Justice and Sustainability

An attorney friend not long ago asked me, “What is justice?”

Good question.

I had no answer for him, but the very next day, while doing research for a theology class, I read the answer. It came from Matthew Fox’s book A New Reformation: Creation Spirituality and the Transformation of Christianity. In it, he says: “Sustainability is another word for justice, for what is just is sustainable and what is unjust is not.” The flavor of that phrase resonates with me as truth.

Today, of course, I’m thinking about the heart-wrenching oil disaster in the Gulf of Mexico. But I’m also thinking about poverty and social inequities. I’m thinking of the poor people in Haiti without shelter during the hurricane season as the Goldman Sachs people defend their million-dollar bonuses.

I’m thinking about Capitalism and how it is neither sustainable nor just, and wondering what will replace it. I’m thinking about our energy, taxation, health care policies all of which are neither sustainable nor just, and wondering what will replace them. In fact, what policies do we have in place that are sustainable and therefore just?

Few, if any.

Even the way we elect our officials is unsustainable and therefore unjust, but to ask them to effect real change in the electoral system is like asking a knife to cut its own handle. Therefore, it’s up to us.

This is the task that lies ahead for all of us–personally and individually–and as an election approaches, these are the questions we should be asking the candidates. Ask them to define sustainability. Ask them to define justice. Challenge every decision they make on our behalf to consider, as the Iroquois Nation does, the effects of their policies seven generations hence.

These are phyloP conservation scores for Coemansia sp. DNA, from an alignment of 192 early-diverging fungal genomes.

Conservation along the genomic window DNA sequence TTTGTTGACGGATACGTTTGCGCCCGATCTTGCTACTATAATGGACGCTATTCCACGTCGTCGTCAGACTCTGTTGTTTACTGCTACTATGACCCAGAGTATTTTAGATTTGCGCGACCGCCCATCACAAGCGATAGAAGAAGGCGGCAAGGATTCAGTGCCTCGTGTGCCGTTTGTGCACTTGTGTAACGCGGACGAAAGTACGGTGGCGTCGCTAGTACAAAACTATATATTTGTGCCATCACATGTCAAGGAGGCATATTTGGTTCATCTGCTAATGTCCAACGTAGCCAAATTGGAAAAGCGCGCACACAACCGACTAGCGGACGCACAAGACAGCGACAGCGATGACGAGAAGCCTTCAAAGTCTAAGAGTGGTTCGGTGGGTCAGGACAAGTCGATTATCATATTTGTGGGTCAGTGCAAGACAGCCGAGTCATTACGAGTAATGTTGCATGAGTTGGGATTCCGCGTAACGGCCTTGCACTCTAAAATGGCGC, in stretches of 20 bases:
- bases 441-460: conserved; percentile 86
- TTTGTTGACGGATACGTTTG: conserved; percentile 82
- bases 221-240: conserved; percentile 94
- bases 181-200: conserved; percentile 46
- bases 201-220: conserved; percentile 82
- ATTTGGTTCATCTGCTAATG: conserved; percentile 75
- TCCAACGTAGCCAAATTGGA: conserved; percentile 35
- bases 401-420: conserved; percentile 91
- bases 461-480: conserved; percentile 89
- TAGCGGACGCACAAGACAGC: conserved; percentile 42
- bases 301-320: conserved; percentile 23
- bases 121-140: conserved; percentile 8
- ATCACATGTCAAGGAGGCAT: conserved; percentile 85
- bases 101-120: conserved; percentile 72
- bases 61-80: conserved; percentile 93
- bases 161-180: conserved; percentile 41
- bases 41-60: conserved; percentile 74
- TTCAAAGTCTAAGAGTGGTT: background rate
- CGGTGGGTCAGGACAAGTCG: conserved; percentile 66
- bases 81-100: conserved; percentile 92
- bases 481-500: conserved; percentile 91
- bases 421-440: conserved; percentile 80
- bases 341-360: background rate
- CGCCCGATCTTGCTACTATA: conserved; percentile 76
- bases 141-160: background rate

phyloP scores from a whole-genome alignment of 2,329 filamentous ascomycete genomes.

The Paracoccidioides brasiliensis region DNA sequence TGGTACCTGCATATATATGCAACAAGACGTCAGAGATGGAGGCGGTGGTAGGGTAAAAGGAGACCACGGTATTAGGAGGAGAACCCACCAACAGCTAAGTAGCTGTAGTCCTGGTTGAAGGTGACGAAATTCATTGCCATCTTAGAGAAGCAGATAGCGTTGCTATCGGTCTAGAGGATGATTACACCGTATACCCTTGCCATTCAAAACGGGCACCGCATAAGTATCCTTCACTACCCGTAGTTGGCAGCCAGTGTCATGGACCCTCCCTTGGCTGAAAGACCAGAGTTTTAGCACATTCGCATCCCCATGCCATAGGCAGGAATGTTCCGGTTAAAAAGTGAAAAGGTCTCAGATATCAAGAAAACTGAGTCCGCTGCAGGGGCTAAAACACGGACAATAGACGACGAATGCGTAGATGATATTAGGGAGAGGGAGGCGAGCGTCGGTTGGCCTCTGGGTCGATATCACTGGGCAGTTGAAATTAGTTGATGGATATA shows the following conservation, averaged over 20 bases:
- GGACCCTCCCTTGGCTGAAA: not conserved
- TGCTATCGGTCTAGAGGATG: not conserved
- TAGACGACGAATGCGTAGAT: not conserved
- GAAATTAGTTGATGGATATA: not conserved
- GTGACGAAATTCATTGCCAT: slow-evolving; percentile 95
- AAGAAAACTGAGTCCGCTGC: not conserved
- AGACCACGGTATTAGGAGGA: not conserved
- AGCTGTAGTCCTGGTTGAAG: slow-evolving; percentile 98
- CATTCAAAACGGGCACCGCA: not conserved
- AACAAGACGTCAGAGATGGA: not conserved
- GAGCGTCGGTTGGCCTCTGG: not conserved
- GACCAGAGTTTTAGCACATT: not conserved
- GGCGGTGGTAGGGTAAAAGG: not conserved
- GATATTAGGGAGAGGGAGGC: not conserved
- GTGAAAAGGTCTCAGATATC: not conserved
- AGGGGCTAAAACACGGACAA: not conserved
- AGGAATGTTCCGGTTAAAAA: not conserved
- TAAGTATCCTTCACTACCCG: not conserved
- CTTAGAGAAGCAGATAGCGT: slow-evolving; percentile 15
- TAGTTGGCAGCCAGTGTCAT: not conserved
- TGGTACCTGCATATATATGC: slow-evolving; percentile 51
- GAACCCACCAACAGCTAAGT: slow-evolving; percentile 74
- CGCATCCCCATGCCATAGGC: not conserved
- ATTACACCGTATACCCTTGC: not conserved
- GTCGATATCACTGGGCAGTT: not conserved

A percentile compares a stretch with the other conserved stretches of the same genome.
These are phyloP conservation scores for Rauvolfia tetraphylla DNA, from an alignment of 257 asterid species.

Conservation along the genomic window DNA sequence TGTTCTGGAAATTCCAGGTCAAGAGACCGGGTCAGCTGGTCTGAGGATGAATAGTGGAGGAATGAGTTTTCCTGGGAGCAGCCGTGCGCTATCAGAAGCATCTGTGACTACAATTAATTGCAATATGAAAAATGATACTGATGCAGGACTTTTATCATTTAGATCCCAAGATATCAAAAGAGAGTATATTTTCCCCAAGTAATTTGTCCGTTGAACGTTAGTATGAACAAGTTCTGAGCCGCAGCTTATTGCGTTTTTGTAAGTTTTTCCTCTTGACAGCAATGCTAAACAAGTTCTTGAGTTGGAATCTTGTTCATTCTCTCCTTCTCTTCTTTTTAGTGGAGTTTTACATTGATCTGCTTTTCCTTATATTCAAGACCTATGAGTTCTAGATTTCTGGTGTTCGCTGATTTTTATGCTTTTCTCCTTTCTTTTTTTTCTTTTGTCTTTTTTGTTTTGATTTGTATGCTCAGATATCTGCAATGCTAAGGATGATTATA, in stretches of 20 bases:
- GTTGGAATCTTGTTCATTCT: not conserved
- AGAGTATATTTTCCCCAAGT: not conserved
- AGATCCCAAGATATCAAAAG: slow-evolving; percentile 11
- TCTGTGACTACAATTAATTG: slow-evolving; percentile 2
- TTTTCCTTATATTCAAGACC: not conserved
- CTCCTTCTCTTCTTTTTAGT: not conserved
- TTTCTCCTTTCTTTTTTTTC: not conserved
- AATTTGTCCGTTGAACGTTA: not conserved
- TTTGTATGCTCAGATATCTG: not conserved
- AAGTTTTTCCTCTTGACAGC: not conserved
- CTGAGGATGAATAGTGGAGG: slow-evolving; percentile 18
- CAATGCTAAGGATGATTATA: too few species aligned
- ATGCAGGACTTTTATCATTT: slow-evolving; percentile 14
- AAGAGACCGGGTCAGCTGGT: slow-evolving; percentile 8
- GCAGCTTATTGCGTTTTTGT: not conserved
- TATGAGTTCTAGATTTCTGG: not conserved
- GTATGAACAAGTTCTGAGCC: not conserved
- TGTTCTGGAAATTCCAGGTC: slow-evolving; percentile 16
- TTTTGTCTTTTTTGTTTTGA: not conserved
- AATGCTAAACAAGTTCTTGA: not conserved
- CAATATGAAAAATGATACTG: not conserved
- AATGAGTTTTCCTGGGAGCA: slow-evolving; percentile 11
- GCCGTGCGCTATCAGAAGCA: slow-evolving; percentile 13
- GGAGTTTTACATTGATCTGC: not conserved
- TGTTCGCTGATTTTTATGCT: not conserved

In 1887, Lord Acton said, “Power corrupts, and absolute power corrupts absolutely.” This has always been true, but these days it can no longer be hidden. Now that it has been exposed, let us hold our elected officials to a higher standard. 

Let’s not let them get away with any of this any longer. Our lives depend upon it.

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3 Comments

Filed under Evil, politics, Possibilities, Social Consciousness, Spirituality

3 responses to “Justice and Sustainability

  1. I had the pleasure of listening to Matthew Fox a decade ago. That is an interesting definition of sustainability. It makes a lot of sense interms of the have’s and the have not’s. I certainly value the concept of the Seven Generations, but that is almost a black hole in modern politics, the opposite of all that is real. One of the reasons I got excited about President Obama after his appearance at the 2004 DNC was that I could sense a certain pragmatism that I felt was absent in politics. The problems of today require that long term view. I like the idea of having politicians try to define sustainability, but ultimately they will just use it, the same way they use terms like “Green.” In the end, it is hard to imagine people looking beyond their own self-interest. Hopefully it will not require a big crisis to get people to live more sustainably.

  2. capncrusty

    As Aristotle might have it: if “justice” = “sustainability”, and one can have a sustainable system of resource usage if and only if the numbers of humans doesn’t outstrip the planetary “capital”, then logically, “justice” = “2 billion people or fewer on earth”.

  3. Gary

    How long does Capitalism need to be around before it demonstrates sustainability? While its name is only as recent as the mid sixteen hundreds, its major tenants were described by Assyrian culture about 2000 BCE. The notion of a diverse demand economy is not only very old it has been far more “JUST” than the plethora of command economy experiments proffered to replace it. They have not turned out well. So, what will replace Capitalism? I hope Capitalism. Like the mathematical system first recorded by Sumerians, Capitalism has evolved. It will evolve. “Still today, it is the worst of economic systems — except for all the rest.”

    People often criticize Capitalism’s failure to equalize outcome: there are winners and losers. But is that not one of God’s first principles? Did She not write “survival of the fittest” on every star and grain of sand in the universe? Moses may have lost that tablet on the way down the mountain — but, it is so clearly written that every critter on the Serengeti can read it. Should our economic goal be to equalize outcome OR equalize opportunity? Which is just?

    Just a thought,

    gh

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